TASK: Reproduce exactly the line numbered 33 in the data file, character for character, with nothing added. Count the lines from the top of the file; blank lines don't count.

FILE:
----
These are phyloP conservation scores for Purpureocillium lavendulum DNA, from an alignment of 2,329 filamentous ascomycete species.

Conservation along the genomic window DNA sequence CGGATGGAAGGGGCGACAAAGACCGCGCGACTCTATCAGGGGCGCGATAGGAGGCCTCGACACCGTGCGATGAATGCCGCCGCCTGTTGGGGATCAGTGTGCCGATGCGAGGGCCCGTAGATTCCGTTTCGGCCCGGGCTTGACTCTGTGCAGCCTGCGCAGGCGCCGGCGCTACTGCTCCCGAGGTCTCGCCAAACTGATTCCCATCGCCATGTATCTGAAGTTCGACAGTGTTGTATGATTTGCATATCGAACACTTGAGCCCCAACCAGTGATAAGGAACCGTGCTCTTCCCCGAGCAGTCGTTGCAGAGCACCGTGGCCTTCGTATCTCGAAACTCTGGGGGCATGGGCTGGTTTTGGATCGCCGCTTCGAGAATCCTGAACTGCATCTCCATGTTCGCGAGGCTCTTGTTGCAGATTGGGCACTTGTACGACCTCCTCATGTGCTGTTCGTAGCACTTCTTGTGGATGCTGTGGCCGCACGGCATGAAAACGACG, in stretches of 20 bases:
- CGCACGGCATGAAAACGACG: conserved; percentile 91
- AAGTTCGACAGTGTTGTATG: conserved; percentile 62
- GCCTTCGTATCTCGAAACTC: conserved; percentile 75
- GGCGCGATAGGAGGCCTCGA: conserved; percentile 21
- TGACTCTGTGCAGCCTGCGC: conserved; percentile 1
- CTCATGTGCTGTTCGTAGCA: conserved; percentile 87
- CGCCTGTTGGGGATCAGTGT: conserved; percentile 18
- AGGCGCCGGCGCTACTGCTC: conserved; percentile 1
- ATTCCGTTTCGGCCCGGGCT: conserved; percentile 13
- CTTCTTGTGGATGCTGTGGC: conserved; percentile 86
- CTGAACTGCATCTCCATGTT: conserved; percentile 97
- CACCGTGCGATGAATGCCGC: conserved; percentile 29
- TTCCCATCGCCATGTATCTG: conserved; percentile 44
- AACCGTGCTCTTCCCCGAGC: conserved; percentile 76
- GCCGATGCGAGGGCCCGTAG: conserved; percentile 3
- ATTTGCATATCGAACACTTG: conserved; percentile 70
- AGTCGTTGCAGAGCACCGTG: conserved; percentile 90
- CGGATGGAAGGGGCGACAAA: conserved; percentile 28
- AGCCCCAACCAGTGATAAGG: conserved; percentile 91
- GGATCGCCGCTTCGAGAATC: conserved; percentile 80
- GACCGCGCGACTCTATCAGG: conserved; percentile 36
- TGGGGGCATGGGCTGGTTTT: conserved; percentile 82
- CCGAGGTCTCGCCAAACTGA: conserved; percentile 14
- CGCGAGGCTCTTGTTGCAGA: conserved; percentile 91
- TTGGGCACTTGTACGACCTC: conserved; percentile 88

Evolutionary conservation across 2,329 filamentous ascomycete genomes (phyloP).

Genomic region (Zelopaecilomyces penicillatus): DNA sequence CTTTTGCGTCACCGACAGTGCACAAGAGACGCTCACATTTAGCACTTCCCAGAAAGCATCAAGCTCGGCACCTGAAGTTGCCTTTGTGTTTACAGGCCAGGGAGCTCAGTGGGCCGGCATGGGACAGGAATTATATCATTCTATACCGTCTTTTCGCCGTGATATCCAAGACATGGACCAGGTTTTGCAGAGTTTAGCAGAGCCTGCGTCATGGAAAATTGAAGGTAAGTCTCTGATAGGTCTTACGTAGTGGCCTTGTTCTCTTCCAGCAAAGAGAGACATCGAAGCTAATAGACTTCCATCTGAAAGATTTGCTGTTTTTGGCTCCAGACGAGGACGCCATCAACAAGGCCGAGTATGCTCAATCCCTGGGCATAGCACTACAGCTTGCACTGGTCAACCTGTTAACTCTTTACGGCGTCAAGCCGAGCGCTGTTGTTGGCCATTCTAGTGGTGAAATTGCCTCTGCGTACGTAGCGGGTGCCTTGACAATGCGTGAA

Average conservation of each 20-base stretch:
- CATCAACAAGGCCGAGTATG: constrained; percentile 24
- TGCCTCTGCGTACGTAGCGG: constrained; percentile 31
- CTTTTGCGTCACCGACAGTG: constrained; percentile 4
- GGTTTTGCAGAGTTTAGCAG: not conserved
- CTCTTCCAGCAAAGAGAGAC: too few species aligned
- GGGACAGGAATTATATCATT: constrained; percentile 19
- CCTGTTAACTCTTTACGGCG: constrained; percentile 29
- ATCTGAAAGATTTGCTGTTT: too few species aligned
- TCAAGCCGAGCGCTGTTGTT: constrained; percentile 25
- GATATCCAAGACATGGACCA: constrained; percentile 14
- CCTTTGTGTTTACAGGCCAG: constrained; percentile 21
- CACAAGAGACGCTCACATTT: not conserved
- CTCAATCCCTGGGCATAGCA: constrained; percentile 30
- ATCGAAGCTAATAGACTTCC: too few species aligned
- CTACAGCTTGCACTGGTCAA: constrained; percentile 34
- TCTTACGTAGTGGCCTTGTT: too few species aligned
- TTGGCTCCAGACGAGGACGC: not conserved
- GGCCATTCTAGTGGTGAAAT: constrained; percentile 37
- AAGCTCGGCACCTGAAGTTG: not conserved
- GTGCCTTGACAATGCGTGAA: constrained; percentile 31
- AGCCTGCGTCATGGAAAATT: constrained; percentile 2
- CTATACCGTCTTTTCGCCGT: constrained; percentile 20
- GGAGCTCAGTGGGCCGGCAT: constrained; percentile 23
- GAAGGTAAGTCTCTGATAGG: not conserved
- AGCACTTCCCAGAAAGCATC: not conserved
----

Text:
- CTTTTGCGTCACCGACAGTG: constrained; percentile 4